Winning the battle against HIV/AIDS

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Windhoek

Namibian President Hage Geingob joined world leaders yesterday in sharing the experience of various countries in the battle against AIDS, as evidence emerged that the world community exceeded United Nations targets on halting and reversing the spread of HIV, as set out in the Millennium Development Goals (MDGs).

The Joint United Nations Programme on HIV/AIDS (UNAIDS) released an updated report on the side-lines of the Third International conference on Financing for Development in Addis Ababa, Ethiopia on Tuesday, which shows that global HIV-infection rates have fallen by 35 per cent, while AIDS-related deaths declined by 41 per cent.

The global response to the ravages of HIV prevented 30 million new HIV infections and close to 8 million AIDS-related deaths since 2000, when the MDGs were first set. The goal of providing HIV treatment to 15 million people by the end of this year had already been met in March, UNAIDS said.

President Hage Geingob shared Namibia’s experience on the global response to the epidemic and the lessons learned over the past 15 years with UN Secretary General Ban Ki-moon and the UNAIDS executive secretary, Michel Sidibé, during the launch of the said report at the Empress Zewditu Memorial Hospital.

“Today, we have de-stigmatised AIDS in Namibia. It is no longer the proverbial white elephant in the room. As a result of this, our people opened up to voluntary testing and embraced HIV-AIDS treatment. The results were phenomenal,” Geingob said.

“The world has delivered on halting and reversing the AIDS epidemic. Now we must commit to ending the AIDS epidemic as part of the Sustainable Development Goals,” Ban Ki-moon said.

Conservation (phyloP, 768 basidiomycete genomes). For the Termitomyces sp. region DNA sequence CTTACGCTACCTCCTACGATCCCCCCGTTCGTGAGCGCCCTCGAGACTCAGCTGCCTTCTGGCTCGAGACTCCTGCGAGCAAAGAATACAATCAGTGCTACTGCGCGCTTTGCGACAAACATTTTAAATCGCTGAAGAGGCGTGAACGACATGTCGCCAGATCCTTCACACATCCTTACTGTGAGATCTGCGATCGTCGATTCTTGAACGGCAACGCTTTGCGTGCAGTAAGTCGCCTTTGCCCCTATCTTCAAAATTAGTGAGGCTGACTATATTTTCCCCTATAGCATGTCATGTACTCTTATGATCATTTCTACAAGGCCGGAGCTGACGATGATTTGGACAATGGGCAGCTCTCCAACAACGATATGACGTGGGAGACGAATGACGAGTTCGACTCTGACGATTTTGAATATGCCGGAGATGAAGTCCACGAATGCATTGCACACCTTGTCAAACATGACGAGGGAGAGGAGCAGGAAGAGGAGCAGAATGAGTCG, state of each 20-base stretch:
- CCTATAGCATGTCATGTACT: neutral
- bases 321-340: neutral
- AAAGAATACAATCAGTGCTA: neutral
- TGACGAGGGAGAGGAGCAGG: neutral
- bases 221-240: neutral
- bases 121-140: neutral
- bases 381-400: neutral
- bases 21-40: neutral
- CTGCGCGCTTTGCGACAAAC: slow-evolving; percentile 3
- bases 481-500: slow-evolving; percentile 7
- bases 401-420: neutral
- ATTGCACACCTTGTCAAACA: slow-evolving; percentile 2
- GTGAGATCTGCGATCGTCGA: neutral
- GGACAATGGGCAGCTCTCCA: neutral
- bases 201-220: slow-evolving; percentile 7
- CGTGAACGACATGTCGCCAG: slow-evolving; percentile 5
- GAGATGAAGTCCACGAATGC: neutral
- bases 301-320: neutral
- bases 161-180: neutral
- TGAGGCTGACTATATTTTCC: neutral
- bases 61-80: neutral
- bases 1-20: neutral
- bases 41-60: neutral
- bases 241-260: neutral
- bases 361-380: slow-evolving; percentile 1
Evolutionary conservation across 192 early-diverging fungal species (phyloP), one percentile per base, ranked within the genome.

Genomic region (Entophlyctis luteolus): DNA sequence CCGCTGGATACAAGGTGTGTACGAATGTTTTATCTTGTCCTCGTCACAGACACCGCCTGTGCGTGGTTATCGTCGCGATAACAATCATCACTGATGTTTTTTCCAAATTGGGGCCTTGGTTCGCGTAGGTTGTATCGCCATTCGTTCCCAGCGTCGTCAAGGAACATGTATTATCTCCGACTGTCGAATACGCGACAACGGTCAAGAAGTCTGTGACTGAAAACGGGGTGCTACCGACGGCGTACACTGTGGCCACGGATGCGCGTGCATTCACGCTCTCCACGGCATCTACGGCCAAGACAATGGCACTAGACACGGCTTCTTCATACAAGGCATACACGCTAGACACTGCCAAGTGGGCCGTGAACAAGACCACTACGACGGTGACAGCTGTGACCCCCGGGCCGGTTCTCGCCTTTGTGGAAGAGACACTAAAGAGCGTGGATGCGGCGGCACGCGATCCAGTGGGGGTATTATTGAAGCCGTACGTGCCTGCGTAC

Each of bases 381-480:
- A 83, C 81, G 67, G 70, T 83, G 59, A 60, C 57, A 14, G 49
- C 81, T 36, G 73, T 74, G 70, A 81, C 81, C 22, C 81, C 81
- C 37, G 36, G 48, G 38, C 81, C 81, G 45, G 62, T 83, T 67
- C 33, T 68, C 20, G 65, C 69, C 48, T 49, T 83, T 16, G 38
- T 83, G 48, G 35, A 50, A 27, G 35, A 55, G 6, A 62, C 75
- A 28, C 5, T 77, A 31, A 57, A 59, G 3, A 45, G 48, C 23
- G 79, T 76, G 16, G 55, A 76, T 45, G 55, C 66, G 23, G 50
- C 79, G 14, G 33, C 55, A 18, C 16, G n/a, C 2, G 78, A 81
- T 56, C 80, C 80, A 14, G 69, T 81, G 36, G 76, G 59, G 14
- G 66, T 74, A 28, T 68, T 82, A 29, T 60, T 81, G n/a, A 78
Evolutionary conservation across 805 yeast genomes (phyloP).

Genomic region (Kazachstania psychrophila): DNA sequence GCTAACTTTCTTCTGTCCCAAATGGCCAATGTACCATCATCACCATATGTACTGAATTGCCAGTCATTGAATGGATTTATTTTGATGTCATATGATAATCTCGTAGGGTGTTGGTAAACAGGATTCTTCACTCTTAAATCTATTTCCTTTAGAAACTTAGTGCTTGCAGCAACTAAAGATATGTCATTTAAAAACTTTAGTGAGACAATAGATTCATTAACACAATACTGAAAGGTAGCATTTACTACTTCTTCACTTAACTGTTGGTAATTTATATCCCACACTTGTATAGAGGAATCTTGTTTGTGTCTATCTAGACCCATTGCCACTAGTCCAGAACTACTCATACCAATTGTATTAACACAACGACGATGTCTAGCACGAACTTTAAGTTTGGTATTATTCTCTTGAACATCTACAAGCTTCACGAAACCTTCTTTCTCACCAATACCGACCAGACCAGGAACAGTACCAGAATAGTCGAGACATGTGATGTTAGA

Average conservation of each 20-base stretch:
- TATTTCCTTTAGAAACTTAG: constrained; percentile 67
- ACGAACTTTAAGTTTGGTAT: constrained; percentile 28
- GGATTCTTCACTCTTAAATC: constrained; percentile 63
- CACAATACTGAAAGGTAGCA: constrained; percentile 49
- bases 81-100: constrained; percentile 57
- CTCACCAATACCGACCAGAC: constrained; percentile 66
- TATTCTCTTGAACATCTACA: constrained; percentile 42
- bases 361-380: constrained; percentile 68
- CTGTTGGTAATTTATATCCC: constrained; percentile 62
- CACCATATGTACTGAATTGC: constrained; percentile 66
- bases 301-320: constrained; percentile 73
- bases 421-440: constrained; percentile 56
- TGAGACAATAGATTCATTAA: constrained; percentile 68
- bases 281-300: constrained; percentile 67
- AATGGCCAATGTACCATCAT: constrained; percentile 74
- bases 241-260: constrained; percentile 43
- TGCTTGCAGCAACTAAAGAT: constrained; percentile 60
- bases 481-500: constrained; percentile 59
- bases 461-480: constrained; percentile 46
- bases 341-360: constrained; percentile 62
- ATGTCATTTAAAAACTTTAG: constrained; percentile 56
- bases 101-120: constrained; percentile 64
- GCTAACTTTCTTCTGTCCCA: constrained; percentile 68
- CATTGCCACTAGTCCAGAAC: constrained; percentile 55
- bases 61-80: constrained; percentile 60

Geingob said Namibia’s success was achieved by significant scaling up of resources on all fronts and a multi-faceted approach that includes awareness raising at a early age, HIV AIDS counselling, the extension of medical infrastructure and personnel, as well the provision of life-saving medicines.

Namibia has seen a drop of nearly 50 per cent in new HIV infections over the last 15 years; a more than 60 per cent reduction in new HIV infections among children and more than 132,000 Namibians are on anti-retroviral treatment (a coverage rate of 90 per cent).

Furthermore, 95 per cent of all women in Namibia have access to HIV medicines to prevent mother-to-child transmission. The UNAIDS report shows that the world is on track to meet the investment targets of US$22 billion for the response to the epidemic by 2015 and that concrete action over the next 15-years can end the AIDS epidemic by 2030.

Geingob singled out the United States President’s Emergency Plan for AIDS Relief (PEPFAR) and UNAIDS for helping Namibia combat the HIV epidemic. “The excellent results would not have been possible if it were not for the assistance of our international partners,” he said. The Namibian President further said while it is important for the international community to support Namibia’s efforts, the government would continue to fund more than 60 per cent of AIDS response from its own resources.

“Going forward, we have realised the strong link between the medical response to AIDS and the fight against poverty, especially food poverty. Results of anti-retroviral treatment could be better, if some of the affected individuals have access to three meals a day.

“We have, therefore, taken the additional step of declaring war on poverty, as poverty is a contributing factor to AIDS. I believe that as we progress in to putting measures in place to eradicate poverty in Namibia, the results of our AIDS response will just improve,” Geingob said.

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